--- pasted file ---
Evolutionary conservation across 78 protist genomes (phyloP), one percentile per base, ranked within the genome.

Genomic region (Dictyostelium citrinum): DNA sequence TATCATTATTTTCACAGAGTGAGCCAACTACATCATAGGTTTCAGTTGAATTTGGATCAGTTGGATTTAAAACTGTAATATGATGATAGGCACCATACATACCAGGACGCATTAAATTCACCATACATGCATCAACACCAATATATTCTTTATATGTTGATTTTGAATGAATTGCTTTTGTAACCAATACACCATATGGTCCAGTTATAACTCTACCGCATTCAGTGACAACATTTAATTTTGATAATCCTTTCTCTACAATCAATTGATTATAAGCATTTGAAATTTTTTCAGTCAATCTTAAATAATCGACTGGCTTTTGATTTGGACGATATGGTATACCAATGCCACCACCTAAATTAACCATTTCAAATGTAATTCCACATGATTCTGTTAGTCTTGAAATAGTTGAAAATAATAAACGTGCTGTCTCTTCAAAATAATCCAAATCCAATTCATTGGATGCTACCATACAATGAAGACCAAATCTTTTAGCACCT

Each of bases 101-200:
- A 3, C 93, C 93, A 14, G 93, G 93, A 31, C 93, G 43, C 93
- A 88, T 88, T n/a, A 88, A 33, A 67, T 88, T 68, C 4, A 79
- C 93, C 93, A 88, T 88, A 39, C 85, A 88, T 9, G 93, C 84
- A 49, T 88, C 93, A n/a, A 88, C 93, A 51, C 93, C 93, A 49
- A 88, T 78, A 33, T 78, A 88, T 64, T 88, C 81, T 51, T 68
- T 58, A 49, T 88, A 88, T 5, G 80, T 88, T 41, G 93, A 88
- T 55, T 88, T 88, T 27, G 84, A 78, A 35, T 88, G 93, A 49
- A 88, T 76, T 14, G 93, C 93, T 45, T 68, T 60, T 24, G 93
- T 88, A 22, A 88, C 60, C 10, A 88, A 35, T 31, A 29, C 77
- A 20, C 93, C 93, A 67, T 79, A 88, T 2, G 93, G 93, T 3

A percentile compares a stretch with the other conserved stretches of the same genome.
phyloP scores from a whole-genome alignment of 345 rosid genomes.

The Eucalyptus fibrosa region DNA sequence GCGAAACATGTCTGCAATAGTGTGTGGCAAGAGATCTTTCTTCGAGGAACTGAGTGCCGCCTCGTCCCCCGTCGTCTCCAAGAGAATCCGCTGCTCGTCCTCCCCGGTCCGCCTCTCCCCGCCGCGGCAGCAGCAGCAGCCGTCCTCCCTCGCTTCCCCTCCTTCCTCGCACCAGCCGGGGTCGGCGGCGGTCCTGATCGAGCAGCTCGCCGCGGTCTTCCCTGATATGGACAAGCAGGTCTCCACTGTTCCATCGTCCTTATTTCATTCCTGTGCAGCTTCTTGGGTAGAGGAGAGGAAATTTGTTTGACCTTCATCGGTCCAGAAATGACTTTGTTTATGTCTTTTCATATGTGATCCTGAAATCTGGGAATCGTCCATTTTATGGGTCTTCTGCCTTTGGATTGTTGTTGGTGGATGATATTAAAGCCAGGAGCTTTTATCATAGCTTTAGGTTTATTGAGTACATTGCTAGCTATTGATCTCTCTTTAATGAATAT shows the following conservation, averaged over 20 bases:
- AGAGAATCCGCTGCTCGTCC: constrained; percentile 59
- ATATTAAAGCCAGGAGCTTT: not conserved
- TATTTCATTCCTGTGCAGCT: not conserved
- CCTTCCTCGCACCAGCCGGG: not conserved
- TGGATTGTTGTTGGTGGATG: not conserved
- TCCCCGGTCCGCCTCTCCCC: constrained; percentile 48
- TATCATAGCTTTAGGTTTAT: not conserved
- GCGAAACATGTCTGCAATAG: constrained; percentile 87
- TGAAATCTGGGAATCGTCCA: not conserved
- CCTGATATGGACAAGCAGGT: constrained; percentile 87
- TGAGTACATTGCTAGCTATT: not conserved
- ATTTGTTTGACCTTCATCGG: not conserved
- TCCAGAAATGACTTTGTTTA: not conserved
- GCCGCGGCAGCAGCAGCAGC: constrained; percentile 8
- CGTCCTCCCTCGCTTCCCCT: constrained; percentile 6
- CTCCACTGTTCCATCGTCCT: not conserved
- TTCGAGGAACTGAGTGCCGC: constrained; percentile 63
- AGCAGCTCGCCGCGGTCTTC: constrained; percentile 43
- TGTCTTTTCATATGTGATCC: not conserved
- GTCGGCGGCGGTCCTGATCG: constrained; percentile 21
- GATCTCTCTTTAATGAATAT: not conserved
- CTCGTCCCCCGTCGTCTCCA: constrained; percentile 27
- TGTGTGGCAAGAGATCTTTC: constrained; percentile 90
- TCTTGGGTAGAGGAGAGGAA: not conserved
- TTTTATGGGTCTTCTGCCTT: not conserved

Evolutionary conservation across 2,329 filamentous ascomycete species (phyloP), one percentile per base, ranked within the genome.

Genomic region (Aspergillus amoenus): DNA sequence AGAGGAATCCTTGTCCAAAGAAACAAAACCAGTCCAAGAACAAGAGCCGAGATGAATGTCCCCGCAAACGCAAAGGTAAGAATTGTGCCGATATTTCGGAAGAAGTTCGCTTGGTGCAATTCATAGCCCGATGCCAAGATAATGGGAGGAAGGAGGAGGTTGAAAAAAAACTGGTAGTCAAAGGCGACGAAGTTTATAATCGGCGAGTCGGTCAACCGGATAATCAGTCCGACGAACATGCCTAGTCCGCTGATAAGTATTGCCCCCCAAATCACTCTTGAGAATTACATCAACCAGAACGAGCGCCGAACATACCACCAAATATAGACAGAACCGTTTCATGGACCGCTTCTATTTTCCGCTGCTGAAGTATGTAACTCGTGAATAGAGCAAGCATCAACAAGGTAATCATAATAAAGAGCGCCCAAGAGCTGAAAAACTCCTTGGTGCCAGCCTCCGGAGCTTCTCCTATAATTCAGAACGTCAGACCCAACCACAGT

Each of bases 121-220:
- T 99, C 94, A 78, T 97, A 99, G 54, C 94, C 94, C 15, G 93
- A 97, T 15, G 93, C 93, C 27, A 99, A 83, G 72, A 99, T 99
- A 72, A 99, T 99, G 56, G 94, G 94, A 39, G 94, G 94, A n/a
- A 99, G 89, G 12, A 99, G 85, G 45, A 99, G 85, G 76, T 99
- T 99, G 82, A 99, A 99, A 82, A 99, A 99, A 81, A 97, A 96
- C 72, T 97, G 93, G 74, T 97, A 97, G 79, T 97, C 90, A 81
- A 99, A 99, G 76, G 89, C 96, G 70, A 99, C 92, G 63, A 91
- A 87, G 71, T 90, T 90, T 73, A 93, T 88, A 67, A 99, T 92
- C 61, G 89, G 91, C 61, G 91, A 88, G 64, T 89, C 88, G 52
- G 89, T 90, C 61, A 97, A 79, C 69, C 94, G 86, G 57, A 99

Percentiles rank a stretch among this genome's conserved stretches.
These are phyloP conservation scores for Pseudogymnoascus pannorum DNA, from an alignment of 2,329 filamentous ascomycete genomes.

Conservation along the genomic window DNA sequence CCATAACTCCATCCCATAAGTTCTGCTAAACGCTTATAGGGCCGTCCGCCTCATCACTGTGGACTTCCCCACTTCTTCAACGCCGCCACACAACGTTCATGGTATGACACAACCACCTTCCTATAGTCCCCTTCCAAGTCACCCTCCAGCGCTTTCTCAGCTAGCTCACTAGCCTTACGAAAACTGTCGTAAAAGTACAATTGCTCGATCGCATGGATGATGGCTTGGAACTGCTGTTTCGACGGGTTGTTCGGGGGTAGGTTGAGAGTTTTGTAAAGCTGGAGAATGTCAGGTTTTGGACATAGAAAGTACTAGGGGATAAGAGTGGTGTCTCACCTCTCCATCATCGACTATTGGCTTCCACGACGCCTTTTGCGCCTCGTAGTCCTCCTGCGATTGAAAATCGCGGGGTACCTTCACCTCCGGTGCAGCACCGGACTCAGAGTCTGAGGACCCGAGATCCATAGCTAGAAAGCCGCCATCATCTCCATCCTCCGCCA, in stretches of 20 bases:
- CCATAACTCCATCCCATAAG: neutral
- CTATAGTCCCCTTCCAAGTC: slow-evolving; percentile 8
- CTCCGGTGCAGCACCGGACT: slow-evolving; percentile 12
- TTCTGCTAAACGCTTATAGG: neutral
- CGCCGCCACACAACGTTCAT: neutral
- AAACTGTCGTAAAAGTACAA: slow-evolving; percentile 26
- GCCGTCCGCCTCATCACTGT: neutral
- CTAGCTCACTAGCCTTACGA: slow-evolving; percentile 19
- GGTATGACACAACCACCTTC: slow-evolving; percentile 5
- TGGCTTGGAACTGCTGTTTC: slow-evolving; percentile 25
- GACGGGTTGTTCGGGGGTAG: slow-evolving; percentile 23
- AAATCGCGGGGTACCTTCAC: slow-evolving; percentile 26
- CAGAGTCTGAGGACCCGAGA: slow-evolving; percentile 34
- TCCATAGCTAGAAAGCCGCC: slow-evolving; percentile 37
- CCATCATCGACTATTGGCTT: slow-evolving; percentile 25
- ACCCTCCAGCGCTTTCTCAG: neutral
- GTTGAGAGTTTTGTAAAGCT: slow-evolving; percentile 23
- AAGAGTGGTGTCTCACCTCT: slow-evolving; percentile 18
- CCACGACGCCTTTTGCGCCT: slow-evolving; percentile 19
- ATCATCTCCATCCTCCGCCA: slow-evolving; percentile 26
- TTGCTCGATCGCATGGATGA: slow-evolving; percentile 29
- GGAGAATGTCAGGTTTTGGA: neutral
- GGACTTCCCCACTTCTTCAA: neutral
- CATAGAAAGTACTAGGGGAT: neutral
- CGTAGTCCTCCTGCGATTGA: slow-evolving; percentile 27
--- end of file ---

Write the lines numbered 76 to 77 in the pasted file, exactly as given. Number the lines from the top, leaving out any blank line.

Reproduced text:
- CCACGACGCCTTTTGCGCCT: slow-evolving; percentile 19
- ATCATCTCCATCCTCCGCCA: slow-evolving; percentile 26